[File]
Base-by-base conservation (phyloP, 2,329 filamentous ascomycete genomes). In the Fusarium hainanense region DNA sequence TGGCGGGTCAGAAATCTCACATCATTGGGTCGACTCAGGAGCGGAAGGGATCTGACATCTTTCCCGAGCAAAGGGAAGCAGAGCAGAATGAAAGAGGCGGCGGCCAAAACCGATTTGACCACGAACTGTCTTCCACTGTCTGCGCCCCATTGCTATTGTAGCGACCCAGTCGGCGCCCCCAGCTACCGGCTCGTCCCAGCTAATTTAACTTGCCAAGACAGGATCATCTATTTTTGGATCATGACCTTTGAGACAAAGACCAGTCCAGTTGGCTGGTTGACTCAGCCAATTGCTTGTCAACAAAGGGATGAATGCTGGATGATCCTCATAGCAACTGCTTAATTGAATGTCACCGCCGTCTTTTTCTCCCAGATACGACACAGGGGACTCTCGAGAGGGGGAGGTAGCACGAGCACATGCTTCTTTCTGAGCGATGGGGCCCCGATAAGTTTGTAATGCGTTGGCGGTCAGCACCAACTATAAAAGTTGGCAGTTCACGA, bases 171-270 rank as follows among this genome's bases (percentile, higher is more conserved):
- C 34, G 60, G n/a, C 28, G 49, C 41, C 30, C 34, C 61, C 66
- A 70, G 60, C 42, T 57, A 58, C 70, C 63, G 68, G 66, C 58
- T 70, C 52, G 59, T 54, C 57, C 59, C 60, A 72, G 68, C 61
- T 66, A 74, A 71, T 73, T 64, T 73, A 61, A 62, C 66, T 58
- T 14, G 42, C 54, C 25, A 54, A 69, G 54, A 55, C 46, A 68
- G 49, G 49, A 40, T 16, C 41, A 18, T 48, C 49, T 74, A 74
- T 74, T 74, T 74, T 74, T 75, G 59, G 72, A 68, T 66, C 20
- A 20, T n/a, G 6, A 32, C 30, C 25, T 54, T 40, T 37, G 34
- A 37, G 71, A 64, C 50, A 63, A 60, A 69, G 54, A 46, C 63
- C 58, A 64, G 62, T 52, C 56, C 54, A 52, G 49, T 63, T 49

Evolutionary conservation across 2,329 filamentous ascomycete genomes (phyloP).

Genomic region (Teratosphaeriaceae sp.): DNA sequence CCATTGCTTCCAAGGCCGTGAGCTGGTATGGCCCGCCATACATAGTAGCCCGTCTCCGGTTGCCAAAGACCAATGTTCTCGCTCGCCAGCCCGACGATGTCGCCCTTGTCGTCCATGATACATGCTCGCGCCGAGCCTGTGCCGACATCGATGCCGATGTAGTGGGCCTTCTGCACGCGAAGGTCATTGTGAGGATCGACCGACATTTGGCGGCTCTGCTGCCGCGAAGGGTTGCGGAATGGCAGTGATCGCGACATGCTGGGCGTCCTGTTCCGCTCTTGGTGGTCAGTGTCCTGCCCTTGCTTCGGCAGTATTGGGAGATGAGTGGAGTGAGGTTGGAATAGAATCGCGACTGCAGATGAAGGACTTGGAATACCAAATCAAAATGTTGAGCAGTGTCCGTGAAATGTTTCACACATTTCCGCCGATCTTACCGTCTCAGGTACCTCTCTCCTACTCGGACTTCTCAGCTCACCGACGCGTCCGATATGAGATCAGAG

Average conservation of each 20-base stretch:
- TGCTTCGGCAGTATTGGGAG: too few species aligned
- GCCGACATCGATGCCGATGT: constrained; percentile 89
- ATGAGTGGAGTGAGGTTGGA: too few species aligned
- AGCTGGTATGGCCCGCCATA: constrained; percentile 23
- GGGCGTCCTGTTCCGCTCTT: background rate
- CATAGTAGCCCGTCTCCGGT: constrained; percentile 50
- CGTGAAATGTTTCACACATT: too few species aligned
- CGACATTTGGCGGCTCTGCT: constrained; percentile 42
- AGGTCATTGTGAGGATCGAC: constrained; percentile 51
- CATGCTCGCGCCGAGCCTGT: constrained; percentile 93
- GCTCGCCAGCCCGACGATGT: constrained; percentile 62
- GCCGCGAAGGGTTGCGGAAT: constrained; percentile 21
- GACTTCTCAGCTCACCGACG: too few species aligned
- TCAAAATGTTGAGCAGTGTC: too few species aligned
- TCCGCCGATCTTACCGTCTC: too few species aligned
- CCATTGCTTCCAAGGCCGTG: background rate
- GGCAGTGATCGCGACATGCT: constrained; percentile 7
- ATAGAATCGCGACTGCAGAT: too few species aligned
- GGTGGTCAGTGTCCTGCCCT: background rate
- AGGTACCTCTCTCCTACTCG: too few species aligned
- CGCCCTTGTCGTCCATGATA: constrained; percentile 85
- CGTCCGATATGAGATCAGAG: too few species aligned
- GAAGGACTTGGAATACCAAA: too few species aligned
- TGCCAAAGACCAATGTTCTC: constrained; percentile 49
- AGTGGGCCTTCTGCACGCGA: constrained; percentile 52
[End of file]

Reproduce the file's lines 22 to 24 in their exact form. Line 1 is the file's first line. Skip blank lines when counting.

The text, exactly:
- CGACATTTGGCGGCTCTGCT: constrained; percentile 42
- AGGTCATTGTGAGGATCGAC: constrained; percentile 51
- CATGCTCGCGCCGAGCCTGT: constrained; percentile 93